The company said operations in Europe, Middle East and Africa (EMEA) were 15% ahead, with the Americas up by 11%, although Asia Pacific continues to lag.
The 21% fall in that part of the world primarily relates to a drop off in supplying Australian mining operations as the minerals industry there shows little sign of turning around.
Angus Cockburn, chief financial officer who will take over as interim chief executive when Rupert Soames leaves at the end of this month, said China and South East Asia had performed well in the period, while a newly opened business arm in South Korea was successful in winning shipping-related contracts.
The local business, which delivers an array of generally shorter-term projects, including sporting and entertainment events and provision of power following natural disasters, was the strongest in the period with its underlying revenue said to be 11% ahead with margins at a similar level to last year. EMEA was up by 19%, Americas by 12% although Asia Pacific was down by 10%.
Mr Cockburn said the UK, Germany and Norway were showing good signs and although continental Europe was still lagging, there were a number of positives in the Middle East. He said: "The North Sea business in Norway is busier than we have seen it in a long time.
"The Middle East has been good and we have seen quite a bit of volume in Iraq supporting oil and gas and a bit of work up in Kurdistan. Also in Qatar as the infrastructure starts to build ahead of the World Cup in 2022, while Saudi continues to be strong.
"Russia, which is a big and important market for us, has had a good start. We do a lot of oil and gas and mining work in Siberia."
Mr Cockburn acknowledged the part the energy sector has played in Aggreko's performance and said: "Oil and gas is an important sector for us. If you look at the Americas, we have grown strongly again and a lot of that is oil and gas, whether that is the Gulf of Mexico or more importantly shale.
"That has been a very good market for us and one where we are providing [higher margin] gas generation. We have changed that marketplace, innovated and are winning a lot of share there."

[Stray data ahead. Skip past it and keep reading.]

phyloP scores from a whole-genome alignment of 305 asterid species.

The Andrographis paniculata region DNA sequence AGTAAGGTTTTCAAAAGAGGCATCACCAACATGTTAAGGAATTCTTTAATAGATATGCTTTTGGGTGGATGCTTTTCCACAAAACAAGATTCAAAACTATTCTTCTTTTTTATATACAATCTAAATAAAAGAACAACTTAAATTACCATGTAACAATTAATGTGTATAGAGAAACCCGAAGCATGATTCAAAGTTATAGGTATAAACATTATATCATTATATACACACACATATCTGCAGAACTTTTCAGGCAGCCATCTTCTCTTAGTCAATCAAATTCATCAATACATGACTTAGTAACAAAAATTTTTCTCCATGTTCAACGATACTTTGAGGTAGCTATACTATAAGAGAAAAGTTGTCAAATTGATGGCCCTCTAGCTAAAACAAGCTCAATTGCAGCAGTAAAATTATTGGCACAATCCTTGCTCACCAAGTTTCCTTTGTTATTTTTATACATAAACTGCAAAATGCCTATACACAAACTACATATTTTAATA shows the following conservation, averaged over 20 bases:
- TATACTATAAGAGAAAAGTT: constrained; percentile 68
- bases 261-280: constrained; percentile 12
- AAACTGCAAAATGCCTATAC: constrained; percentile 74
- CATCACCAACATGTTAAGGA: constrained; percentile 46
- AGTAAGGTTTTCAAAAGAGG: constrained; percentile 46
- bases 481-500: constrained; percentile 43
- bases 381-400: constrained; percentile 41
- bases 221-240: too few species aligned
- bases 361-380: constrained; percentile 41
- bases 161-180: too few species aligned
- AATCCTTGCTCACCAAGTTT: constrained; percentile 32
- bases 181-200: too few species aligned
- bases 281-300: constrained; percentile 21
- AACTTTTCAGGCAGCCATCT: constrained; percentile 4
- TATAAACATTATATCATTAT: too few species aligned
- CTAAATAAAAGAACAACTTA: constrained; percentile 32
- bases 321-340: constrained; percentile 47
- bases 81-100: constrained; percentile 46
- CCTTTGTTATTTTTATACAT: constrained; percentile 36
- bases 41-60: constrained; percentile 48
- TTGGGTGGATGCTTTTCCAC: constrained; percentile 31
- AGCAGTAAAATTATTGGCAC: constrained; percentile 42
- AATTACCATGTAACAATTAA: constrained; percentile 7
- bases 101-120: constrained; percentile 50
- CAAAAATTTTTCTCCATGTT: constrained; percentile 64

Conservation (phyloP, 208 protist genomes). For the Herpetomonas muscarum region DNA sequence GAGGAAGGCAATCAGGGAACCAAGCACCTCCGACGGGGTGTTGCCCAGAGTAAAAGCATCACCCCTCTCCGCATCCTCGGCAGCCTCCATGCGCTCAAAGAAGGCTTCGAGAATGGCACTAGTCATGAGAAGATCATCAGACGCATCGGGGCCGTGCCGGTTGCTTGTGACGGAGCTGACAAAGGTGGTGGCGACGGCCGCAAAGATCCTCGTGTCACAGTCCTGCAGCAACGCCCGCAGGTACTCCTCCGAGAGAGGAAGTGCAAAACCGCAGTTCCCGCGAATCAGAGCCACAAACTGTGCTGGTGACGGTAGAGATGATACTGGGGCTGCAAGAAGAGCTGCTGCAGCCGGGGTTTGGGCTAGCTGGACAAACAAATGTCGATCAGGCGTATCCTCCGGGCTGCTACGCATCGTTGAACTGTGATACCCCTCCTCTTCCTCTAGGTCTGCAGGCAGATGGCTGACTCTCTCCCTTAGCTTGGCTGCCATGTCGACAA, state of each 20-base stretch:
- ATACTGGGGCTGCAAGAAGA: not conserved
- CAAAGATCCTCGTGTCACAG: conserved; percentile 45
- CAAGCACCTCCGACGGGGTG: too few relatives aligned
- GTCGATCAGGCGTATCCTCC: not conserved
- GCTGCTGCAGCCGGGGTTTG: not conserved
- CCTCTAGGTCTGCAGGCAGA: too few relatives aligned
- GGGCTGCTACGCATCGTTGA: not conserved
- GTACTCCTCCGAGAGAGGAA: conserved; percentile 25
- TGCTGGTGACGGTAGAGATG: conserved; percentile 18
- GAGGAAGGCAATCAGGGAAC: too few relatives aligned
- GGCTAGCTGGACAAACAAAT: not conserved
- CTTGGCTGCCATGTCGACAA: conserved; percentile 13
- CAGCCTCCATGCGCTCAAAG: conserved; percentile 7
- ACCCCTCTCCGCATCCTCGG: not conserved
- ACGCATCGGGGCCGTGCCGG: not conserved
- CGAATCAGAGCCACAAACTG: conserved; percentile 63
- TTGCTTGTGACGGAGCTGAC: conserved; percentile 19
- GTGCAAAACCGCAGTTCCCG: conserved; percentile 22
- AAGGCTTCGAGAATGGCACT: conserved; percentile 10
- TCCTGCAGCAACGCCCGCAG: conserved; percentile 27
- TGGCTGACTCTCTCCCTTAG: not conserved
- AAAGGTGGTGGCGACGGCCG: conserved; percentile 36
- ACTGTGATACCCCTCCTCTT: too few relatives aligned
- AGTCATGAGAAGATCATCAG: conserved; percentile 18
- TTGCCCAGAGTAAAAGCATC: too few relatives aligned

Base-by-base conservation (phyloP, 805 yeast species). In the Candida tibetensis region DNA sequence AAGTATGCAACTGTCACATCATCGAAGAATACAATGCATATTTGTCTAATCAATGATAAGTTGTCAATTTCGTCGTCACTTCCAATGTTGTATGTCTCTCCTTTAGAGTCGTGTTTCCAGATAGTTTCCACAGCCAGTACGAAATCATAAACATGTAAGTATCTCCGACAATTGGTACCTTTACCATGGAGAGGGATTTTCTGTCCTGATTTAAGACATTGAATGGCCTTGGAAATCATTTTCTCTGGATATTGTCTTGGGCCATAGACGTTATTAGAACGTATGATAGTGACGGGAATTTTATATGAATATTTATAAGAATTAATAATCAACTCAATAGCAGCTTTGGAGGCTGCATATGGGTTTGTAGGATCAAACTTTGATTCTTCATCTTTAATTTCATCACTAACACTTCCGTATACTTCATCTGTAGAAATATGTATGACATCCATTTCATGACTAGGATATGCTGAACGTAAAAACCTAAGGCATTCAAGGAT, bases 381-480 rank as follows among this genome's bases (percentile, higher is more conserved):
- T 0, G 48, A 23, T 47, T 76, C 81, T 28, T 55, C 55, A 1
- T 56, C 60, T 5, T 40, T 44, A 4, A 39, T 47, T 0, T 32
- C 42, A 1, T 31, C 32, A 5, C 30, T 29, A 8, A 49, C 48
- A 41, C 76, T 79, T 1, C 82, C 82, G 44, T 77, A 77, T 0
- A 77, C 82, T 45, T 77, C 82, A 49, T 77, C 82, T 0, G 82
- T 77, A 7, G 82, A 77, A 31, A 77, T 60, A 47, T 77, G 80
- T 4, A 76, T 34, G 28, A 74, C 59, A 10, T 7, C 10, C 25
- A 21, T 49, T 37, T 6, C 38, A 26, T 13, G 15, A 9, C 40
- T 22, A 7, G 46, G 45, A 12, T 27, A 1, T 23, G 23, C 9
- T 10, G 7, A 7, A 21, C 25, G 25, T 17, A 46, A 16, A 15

The power projects division, which provides longer-term power generation, saw its revenue dip 3% in the period as equipment came out of Indonesia and Japan as well as military locations in areas such as Afghanistan. The company said that had been partially offset by large installations in Mozambique and Ivory Coast.
Order levels in the first quarter were 209 megawatts (MW), similar to the fourth quarter of 2013.
However, Aggreko stated it has subsequently secured more contracts which brought its year-to- date intake to 406MW.
That includes 50MW in Senegal feeding into the local grid, 170MW of short-term work to cover summer peak periods in Saudi Arabia and Oman, plus 120MW of rental equipment being put into Libya.
Mr Cockburn said: "Last year we did 725 megawatts and this year we have 406 in the bag so we are off to a very encouraging start.
"Libya is a major contract and a country that is very short of power. We see a real opportunity there in the oil and gas sector and the utility sector."
Mr Cockburn added that the company was in the latter stages of planning for its participation in the Glasgow 2014 Commonwealth Games. He said: "We are going to use more than 130 generators, have more than 100 people employed on executing the contract and it is going to be 200 kilometres of cable so it is an enormous amount of distribution."
The company has cut its net debt by £277m in the past 12 months, with the figure standing at £320m on March 31.
Shares closed up 18p, or 1.19%, at 1528p.